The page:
This is knockabout, but it has a serious point. Part of the great and deserved success White Teeth has enjoyed is to do with this optimistic vision of racial easiness. It is easy to make a dark story out of race, a story of disasters; it is harder to make an account which celebrates differences as well as acknowledging them. Smith does so, in what amounts to a utopian historical novel about the recent past. Her novel features Norman Tebbit’s clashes of history, religion, race, as well as the violence he lovingly predicted, but it does so in a determinedly optimistic spirit. Samad takes a negative view of what the novel sees as a positive process.

“And then you begin to give up the very idea of belonging. Suddenly this thing, this belonging, it seems like some long, dirty lie…and I begin to believe that birthplaces are accidents, that everything is an accident. But if you believe that, where do you go? What do you do? What does anything matter?”

As Samad described this utopia with a look of horror, Irie was ashamed to find that the land of accidents sounded like paradise to her. Sounded like freedom.

“The land of accidents” is a good name for this optimistically reimagined contemporary London. Perhaps the real city will increasingly come to resemble it.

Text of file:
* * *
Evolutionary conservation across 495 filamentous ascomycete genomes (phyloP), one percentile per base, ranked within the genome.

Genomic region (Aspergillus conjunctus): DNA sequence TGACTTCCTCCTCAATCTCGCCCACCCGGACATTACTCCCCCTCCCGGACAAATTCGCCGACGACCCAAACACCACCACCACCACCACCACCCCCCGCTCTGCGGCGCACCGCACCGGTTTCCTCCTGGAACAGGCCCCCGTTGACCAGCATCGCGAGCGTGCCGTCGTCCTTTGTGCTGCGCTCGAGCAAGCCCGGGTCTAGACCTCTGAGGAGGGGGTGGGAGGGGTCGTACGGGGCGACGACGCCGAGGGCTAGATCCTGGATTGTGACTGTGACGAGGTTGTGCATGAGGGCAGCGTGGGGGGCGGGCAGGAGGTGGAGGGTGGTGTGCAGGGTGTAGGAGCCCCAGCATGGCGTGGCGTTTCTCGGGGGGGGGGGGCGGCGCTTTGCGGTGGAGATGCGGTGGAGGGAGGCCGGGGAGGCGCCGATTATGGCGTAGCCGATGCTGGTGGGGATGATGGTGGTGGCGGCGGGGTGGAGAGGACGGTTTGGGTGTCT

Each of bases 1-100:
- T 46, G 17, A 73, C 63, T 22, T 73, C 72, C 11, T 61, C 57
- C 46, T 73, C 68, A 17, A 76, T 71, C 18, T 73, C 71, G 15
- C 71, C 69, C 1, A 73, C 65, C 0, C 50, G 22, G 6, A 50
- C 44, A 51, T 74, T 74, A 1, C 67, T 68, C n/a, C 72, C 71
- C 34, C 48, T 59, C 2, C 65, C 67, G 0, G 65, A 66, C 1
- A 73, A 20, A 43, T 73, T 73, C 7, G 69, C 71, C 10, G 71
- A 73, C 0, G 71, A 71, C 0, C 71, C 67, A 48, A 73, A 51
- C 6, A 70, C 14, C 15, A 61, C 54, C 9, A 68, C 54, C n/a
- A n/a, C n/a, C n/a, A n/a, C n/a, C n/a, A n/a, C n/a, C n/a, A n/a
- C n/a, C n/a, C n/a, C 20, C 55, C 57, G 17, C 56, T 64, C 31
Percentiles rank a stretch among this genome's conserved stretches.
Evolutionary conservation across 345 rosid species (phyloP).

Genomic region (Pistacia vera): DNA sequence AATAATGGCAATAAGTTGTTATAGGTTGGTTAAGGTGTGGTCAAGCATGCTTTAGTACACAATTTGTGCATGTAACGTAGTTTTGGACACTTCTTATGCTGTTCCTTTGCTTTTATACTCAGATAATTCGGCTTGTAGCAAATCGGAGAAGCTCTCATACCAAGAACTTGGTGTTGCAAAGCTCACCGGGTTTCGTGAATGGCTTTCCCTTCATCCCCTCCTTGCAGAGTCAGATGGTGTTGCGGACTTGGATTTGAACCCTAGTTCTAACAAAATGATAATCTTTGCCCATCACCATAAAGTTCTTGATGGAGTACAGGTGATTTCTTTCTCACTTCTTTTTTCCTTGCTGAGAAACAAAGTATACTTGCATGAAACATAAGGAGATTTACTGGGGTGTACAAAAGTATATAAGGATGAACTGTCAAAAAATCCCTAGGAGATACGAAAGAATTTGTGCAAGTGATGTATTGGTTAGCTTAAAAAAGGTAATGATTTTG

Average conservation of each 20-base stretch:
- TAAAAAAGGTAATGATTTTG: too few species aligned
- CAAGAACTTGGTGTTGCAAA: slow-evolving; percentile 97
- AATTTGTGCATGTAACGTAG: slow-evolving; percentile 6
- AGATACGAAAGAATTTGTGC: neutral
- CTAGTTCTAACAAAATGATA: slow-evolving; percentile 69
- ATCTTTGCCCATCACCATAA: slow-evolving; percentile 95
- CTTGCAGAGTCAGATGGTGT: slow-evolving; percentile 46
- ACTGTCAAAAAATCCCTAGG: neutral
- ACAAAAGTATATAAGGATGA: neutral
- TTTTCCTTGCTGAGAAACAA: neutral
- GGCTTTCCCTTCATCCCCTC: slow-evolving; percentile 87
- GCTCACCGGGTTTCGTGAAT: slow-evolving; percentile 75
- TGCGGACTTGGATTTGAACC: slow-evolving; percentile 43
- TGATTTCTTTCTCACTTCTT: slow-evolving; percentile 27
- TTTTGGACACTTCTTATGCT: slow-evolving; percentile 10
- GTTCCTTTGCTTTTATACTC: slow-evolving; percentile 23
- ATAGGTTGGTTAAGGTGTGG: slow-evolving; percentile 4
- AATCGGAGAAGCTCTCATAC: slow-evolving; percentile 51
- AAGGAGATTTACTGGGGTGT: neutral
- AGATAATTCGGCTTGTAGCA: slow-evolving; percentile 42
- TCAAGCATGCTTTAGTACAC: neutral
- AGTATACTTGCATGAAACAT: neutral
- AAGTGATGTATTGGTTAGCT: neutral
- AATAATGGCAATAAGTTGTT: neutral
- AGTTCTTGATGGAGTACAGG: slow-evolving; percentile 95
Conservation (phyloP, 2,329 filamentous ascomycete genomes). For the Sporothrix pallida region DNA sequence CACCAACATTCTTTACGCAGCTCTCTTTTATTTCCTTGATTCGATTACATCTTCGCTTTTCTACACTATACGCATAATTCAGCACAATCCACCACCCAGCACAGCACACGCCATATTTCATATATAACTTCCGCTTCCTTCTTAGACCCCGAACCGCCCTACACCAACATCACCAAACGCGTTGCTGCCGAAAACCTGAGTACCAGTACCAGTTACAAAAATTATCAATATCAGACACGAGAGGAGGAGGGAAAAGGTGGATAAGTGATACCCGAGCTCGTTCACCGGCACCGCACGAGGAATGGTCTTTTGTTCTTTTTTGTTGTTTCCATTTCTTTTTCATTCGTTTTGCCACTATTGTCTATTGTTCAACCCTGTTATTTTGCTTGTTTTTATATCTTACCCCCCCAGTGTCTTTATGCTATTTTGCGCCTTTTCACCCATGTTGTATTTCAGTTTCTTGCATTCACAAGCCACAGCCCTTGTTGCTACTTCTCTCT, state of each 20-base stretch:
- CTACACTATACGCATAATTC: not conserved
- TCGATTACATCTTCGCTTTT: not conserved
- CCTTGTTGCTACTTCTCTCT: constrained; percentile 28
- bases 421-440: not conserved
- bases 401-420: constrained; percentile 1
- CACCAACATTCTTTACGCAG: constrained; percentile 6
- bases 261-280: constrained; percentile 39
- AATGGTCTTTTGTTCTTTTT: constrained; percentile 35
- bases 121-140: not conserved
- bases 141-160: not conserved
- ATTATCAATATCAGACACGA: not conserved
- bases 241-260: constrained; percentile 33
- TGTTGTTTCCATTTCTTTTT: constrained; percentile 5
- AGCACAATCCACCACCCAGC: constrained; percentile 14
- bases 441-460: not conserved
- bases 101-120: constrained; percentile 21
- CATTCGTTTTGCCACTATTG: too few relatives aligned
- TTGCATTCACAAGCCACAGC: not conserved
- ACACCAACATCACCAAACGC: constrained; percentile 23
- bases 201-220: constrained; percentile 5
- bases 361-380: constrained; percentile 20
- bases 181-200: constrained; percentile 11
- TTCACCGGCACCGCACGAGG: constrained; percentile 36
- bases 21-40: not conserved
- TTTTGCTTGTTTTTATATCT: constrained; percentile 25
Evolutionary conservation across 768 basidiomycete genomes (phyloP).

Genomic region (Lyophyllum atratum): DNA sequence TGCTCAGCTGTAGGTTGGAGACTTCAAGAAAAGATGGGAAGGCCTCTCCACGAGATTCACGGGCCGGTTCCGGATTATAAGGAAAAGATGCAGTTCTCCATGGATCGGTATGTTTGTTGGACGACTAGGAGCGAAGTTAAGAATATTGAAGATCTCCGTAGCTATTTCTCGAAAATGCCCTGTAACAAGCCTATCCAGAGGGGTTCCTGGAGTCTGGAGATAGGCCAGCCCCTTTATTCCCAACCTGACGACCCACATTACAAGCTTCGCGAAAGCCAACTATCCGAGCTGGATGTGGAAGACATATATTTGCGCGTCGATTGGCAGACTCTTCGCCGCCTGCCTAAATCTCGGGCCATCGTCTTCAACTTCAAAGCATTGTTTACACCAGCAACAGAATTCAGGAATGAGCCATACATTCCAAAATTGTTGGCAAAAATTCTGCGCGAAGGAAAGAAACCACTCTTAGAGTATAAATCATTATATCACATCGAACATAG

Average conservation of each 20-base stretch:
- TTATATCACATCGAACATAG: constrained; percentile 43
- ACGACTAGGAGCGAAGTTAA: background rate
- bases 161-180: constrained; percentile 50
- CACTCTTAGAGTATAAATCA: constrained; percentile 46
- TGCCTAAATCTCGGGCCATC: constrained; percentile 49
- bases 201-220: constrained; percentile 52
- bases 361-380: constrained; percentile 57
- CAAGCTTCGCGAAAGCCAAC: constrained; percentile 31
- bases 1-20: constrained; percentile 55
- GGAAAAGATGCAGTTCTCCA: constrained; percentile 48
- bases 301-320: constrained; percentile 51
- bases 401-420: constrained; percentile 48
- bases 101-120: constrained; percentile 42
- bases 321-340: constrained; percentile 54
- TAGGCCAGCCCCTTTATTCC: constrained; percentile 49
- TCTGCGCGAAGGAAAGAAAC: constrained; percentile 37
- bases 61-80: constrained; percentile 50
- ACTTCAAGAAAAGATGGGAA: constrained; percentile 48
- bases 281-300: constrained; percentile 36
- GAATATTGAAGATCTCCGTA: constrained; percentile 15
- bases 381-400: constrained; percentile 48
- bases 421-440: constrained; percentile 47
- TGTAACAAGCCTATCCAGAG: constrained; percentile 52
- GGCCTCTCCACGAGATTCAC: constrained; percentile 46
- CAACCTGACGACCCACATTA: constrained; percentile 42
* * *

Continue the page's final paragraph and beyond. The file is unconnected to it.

In White Teeth, a deeply stoned Millat approaches the Trafalgar Square statue of Major-General Sir Henry Havelock, the man who ordered the execution of his great-great-great-grandfather Mangal Pande, before going on to put down the great mutiny of 1857. “It means you’re nothing and he’s something,” Millat muses. “And that’s it. That’s why Pande hangs from a tree while Havelock the executioner sat on a chaise longue in Delhi. Pande was no one and Havelock was someone.” On October 19, in a comic real-life sequel to the events of White Teeth, the left-wing politician Ken Livingstone, who in May became the first elected mayor in the history of London, made a speech about that very same statue of Major-General Sir Henry Havelock, suggesting that it be removed. “The people on the plinths in the main square of our capital should be identifiable to the generality of the population,” Livingstone said. “I haven’t a clue who two of the generals are or what they did. I imagine that not one person in 10,000 going through Trafalgar Square knows any details about the lives of those two generals.” The Tory press exploded with rage; passers-by cheerfully agreed that they had no idea who the generals were.

Samad, who often thinks bitterly of the general “on his plinth of pigeon-shat stone,” would be entertained by Livingstone’s proposal, and even more so by the fact that, so far, the only place to offer the statue a new plinth is the eponymous town of Havelock North, 12,000 miles away in New Zealand.

This Issue

February 8, 2001